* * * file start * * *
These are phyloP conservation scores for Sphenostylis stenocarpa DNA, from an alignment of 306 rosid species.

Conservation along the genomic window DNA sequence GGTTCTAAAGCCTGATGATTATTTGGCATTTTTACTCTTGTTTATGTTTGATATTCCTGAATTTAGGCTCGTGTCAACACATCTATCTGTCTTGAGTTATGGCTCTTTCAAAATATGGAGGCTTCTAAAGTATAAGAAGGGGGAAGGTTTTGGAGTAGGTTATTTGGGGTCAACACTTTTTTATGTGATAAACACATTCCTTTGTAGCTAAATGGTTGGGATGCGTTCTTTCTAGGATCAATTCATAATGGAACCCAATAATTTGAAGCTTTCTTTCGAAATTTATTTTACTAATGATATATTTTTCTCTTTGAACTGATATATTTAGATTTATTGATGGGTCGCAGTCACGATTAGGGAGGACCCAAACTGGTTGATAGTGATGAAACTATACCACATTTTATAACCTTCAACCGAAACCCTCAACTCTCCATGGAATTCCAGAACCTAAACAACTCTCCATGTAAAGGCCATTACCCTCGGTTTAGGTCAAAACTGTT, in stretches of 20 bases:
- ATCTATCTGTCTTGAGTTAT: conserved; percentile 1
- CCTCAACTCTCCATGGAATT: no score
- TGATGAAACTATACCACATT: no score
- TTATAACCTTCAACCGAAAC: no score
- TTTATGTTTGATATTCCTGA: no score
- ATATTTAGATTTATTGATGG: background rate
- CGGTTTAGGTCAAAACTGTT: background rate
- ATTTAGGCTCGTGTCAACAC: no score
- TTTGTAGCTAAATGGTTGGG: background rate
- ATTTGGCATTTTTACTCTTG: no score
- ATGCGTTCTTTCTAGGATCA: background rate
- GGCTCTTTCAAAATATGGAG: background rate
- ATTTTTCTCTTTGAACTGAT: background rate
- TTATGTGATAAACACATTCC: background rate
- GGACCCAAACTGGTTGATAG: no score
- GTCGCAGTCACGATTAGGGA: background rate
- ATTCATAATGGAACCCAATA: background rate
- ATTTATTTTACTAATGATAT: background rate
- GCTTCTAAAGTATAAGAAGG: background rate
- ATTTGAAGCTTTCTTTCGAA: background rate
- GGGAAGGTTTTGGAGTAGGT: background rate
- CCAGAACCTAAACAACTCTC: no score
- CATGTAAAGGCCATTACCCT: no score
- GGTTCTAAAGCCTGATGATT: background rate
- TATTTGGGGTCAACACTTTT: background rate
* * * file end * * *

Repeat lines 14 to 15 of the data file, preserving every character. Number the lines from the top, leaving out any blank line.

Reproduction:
- GGCTCTTTCAAAATATGGAG: background rate
- ATTTTTCTCTTTGAACTGAT: background rate